The upcoming revised Payment Services Directive, recently adopted and set to take effect in the near future, along with all the other regulations and changes which are currently taking place in the financial sector, are a trigger for financial institutions to rethink the services they provide to their customers.
It is the beginning of a new chapter in banking history – a great moment to exploit new business opportunities, and a time of significant change in the current hierarchy within the sector, with all the pros and cons that this entails.
As a software house with considerable experience in the financial sector, we are well prepared to deal with the industry’s challenges and to meet our customers’ requirements.
Drawing on our extensive experience, we have been able to come to certain conclusions which take into consideration the most important factors affecting the success of financial service products in modern banking. Below, we present a few points that banks should focus on to build a bulletproof bank for the new era.
According to reports, mobile phones are the only type of device which has shown consistent growth for the last several years. The global number of users for 2017 is predicted to reach 4.77 billion and is expected to exceed 5 billion by 2019. Comparably, the percentage of people using online banking services is growing year by year. Nowadays, mobile devices are used to manage personal finances, transfer money and pay wherever we are. Therefore, it is extremely important for banks to focus on user needs, in order to create perfectly tailored solutions.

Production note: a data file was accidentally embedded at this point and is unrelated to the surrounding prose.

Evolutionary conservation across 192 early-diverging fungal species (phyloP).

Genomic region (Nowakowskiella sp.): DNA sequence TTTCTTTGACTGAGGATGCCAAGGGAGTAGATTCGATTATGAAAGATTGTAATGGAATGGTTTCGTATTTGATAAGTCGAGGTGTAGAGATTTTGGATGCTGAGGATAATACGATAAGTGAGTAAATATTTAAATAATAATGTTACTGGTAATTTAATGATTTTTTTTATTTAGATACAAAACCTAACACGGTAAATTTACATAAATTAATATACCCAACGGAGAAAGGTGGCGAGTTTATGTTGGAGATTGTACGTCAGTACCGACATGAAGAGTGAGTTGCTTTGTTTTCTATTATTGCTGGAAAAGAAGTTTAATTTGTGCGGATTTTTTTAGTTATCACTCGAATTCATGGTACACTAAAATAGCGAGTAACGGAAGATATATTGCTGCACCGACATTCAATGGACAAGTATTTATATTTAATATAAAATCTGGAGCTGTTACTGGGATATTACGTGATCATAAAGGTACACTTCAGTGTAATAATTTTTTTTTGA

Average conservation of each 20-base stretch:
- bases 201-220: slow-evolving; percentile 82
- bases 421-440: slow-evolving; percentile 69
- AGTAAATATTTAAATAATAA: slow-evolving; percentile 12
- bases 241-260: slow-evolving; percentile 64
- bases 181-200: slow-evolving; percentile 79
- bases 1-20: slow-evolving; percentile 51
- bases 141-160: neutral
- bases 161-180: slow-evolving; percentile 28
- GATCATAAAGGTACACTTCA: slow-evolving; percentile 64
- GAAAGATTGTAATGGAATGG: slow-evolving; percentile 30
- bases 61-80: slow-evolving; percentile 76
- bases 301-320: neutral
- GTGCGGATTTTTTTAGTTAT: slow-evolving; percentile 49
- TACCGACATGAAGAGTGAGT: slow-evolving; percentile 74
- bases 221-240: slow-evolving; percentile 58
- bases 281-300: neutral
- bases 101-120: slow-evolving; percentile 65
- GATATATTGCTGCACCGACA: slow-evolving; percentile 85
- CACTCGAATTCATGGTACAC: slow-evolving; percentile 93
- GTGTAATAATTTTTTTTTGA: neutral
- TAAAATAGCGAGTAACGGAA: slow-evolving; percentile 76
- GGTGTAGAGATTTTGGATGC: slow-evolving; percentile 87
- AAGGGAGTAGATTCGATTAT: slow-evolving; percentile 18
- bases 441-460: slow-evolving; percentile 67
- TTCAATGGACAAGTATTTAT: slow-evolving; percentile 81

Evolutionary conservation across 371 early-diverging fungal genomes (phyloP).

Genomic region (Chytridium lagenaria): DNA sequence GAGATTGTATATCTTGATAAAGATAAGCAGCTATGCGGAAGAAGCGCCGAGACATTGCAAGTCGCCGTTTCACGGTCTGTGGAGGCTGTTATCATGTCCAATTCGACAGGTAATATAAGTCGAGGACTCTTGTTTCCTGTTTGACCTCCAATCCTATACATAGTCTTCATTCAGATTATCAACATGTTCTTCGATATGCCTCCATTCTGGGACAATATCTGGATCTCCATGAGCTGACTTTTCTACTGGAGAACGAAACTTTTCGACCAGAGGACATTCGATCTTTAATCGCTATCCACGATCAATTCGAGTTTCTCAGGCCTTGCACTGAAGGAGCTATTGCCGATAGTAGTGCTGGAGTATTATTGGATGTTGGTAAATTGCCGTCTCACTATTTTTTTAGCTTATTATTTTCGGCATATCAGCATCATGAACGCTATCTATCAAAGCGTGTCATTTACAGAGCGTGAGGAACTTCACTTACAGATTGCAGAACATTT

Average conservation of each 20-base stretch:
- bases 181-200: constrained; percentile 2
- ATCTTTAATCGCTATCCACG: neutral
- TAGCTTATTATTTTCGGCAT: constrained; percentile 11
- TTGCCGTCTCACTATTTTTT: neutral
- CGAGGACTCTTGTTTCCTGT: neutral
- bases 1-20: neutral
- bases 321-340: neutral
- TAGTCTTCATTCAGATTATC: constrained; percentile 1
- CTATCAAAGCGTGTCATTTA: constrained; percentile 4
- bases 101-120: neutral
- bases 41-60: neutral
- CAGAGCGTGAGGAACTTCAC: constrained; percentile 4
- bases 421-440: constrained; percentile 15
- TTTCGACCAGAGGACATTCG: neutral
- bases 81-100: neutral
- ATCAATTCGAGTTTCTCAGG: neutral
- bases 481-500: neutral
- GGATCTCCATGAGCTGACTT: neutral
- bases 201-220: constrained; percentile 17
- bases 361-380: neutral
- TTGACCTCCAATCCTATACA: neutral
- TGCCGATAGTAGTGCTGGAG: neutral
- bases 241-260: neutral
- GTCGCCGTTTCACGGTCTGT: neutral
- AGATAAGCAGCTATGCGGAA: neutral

Unfortunately, in our experience of working with various companies, from finances through automotive and retail, we have noticed a common mistake - thinking about the final product with all technical details first, instead of focusing first on the user’s expectations. Typically, project teams begin to research the target user’s needs only after the product has been finally released on the market and has not attracted significant interest from potential users.
'If you don’t talk to your customers, how will you know how to talk to your customers?' Will Evans, Design Thinker in Residence @NYUStern
This is a common problem for banking applications. Instead of few, perfectly created and frequently used features, the bank app is overloaded with many irrelevant options which are never used. Not to mention poor user experience, non-intuitive architecture and bad visual design.
Nowadays, banking is not only for managing money. The times of a golden banking order ruling the world are definitely over. The aim of modern banking is to create unforgettable experiences and to build partnership relations with its clients. Tandem Bank is a great example of a customer-centric bank design.
Just a few years ago, while travelling or living abroad, we could only dream about unlimited, international money transfers that wouldn’t ruin our finances. Similar problems existed with the accessibility of accounts abroad ...
A few years ago, nobody was crazy enough to think about online banking available from every place in the world, transboundary remittances and online currency conversions. At that time, it was technology that created barriers; now, with fintechs and cutting edge technologies, banks can reach out to clients more and more.